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One woman's view

Contributing writer

At this time of year I like to read stories about Christmas. Of course, the best one of all is found in the Gospels, but there is something about Christmas that seems to bring out the best in most authors of every era. I highly recommend my first book for this season: “The Christmas Wish” by Richard Siddoway.

The protagonist of the novel, Will Martin, was brought up by his grandparents, after his parents were killed in an automobile accident. When his grandfather dies and Will inherits his real estate business, he takes a leave from a lucrative job in New York to get the business organized.

Will’s grandmother has been reading the journals her husband kept. Every Christmas Eve has an entry reading something like this: “Ruth and Will are out Christmas shopping. Now I can go and see Lillian.”

When Will asks his grandmother Ruth what she’d like for Christmas, she tells him the only gift she wants is for him to find Lillian. His search for Lillian reveals more and more about his grandfather and sometimes about other people in his life as well.

The book has many themes which are well worth pondering. One is the confrontation between old values and modern progress as Will tries to bring his grandfather’s business up to date. Is progress always a good thing? No. Should we always be bound by the customs of our parents and grandparents? No. The question then becomes when should we welcome progress and when should we embrace the old-fashioned values which have made this country great. The answers are not always easy ones.

Another theme is the exploration of relationships inside and outside of the nuclear family. How well do we really know our parents or the people who reared us? What is the ideal foundation upon which to build a relationship that could lead to marriage and the establishment of a new family.

Perhaps the other themes are a part of this examination of relationships.

For example, what part does trust play? If you know someone’s character, can you trust him or her, even when you find evidence which seems to condemn?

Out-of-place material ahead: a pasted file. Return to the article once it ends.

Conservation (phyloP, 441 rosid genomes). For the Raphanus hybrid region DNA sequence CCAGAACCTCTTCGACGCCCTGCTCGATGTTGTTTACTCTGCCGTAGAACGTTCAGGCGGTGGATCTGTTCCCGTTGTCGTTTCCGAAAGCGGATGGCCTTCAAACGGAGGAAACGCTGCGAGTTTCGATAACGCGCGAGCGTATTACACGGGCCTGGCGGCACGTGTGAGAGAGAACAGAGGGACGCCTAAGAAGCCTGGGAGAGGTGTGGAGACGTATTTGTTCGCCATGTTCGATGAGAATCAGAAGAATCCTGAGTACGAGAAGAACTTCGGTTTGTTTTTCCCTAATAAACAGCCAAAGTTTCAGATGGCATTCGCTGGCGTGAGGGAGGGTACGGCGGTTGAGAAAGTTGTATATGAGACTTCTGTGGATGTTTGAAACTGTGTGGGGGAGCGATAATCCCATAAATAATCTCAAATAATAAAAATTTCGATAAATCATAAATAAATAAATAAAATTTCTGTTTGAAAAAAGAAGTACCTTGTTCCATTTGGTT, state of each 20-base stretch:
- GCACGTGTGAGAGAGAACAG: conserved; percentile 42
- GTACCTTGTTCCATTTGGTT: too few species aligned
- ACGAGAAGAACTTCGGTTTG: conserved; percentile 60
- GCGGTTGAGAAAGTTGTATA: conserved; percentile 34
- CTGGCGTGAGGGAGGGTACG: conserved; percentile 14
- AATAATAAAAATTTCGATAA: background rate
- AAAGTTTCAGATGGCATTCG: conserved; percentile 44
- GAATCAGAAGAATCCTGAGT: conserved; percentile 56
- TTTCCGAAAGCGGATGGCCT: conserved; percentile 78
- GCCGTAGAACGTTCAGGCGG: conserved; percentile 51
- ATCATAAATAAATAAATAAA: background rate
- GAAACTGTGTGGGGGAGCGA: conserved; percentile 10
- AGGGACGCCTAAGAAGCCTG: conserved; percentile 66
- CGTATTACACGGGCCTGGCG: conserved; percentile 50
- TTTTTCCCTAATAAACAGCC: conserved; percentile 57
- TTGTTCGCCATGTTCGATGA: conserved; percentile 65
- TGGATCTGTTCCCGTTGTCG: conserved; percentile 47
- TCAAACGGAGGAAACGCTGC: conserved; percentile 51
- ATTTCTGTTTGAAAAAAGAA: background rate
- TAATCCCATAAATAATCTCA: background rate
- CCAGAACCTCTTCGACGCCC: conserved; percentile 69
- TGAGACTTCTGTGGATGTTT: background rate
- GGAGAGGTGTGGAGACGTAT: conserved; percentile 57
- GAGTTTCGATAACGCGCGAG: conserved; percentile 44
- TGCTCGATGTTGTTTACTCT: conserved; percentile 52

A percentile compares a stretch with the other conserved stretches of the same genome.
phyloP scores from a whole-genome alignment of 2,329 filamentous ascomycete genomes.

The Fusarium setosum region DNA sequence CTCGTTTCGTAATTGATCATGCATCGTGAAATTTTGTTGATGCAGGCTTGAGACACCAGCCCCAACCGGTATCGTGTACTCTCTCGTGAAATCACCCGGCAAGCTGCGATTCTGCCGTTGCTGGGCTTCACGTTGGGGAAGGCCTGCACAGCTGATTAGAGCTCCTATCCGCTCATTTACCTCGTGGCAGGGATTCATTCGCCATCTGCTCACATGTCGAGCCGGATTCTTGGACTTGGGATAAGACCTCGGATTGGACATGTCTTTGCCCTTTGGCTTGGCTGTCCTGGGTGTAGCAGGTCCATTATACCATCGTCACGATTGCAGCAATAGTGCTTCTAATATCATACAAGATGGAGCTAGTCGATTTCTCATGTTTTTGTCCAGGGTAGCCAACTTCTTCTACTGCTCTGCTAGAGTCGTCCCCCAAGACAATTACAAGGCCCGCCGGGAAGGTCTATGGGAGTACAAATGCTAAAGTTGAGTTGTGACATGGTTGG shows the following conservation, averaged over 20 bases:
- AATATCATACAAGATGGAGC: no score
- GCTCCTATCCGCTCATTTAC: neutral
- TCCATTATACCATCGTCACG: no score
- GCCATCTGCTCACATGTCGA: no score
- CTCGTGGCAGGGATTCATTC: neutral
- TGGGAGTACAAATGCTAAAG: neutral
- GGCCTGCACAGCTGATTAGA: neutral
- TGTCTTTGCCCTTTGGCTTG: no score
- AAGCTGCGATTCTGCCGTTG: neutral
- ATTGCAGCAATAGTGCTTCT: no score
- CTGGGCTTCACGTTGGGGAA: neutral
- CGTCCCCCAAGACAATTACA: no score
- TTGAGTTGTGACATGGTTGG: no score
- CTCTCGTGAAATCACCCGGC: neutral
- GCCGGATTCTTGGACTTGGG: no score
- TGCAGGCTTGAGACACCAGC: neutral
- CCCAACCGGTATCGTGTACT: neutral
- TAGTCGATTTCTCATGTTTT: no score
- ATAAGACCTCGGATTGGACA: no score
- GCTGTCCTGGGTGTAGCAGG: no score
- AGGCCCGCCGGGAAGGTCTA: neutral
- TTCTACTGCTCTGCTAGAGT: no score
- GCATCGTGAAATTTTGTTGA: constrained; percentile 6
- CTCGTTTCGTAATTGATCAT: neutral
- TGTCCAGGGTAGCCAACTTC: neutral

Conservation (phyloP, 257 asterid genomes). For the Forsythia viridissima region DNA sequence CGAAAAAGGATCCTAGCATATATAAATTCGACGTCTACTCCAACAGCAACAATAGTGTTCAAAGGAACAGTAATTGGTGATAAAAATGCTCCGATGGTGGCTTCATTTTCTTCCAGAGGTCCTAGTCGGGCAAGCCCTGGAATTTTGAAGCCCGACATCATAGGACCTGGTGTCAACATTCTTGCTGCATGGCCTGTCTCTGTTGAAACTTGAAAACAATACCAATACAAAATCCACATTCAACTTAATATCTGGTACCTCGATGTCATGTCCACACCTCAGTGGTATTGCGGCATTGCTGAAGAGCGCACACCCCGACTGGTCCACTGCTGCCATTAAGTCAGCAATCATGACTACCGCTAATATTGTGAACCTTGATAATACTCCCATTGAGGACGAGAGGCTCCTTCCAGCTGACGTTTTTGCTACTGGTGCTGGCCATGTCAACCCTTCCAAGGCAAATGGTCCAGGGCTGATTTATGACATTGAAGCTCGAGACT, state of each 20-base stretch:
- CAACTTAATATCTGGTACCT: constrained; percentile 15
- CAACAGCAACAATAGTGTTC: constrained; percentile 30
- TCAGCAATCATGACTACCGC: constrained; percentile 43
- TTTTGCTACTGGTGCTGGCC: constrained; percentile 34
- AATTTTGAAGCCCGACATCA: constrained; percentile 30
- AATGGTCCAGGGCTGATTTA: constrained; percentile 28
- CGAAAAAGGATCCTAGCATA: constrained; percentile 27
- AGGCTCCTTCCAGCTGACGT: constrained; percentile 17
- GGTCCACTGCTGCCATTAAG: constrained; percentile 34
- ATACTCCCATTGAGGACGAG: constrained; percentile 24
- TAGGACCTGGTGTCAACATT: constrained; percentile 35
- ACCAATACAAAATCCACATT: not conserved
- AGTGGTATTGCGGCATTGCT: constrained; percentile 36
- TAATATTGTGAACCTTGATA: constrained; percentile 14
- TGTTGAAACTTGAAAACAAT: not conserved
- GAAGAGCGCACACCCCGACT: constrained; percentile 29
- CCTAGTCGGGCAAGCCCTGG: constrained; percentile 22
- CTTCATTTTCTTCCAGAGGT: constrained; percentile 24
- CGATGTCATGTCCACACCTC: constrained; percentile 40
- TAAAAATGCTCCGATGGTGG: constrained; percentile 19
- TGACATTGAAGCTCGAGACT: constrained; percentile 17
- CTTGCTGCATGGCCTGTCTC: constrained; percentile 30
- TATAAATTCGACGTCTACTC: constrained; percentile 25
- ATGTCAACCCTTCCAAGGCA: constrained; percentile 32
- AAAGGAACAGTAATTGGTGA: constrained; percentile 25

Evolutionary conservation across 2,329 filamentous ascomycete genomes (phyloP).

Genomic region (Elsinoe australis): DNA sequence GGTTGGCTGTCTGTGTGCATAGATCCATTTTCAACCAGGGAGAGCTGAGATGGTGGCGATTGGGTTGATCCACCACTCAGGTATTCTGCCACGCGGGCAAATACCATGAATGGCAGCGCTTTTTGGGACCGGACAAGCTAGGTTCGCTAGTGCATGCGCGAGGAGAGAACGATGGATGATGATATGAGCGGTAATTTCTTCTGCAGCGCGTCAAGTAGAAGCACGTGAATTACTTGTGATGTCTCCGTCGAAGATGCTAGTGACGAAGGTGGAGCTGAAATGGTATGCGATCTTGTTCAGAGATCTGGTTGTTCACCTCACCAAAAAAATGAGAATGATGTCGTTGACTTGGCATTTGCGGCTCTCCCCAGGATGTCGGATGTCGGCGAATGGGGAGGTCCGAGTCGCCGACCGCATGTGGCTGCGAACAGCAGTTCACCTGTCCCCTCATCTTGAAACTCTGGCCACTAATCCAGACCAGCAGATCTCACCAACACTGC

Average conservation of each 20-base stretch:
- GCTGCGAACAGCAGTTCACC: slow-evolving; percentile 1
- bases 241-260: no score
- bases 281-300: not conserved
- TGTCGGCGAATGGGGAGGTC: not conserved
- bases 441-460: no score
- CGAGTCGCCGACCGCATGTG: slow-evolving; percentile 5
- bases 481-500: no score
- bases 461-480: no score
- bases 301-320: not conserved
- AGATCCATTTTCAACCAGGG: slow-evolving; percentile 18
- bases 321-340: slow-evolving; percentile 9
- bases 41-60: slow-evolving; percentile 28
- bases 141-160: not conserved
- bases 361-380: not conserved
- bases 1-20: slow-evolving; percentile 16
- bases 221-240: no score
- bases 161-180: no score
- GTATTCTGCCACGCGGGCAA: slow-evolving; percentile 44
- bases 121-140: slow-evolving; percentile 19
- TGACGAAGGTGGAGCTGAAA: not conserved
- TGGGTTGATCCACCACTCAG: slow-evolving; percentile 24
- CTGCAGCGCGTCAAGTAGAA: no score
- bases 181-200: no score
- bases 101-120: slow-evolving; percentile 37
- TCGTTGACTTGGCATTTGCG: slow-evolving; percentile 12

Does love demand complete loyalty to the beloved? Are loyalty and trust inextricably combined? When Ruth is confronted by the mystery of Lillian, she is also faced with the choice of blind trust in her late husband’s morality or loyalty to his memory in spite of any moral lapse that may have taken place.

The most moving theme of all is the theme of forgiveness. I will not give you specific examples of this from the book because I do not want to spoil the suspense for those who want to read the book for themselves.

I hope you will take time in the midst of Christmas shopping, Christmas baking, addressing Christmas cards and other Christmas preparations for a little Christmas reading. We can enjoy reading or re-reading the old classics like “A Christmas Carol” by Charles Dickens, “The Other Wise Man” by Henry Van Dyke and “A Child’s Christmas In Wales” by Dylan Thomas. Then there are a plethora of modern classics. A few of my favorites are “The Best Christmas Pageant Ever” by Barbara Robinson, “Stubby Pringle’s Christmas” by Jack Schaefer and, of course, “The Grinch Who Stole Christmas” by Dr. Seuss. I also love a collection of Guideposts stories titled “Christmas Stories of Faith.”

If you’d like to get in on a more in-depth discussion of “The Christmas Wish,” come to Little Pleasures for this month’s library reading group at 9:30 a.m. Dec. 9.

Last modified Dec. 1, 2011

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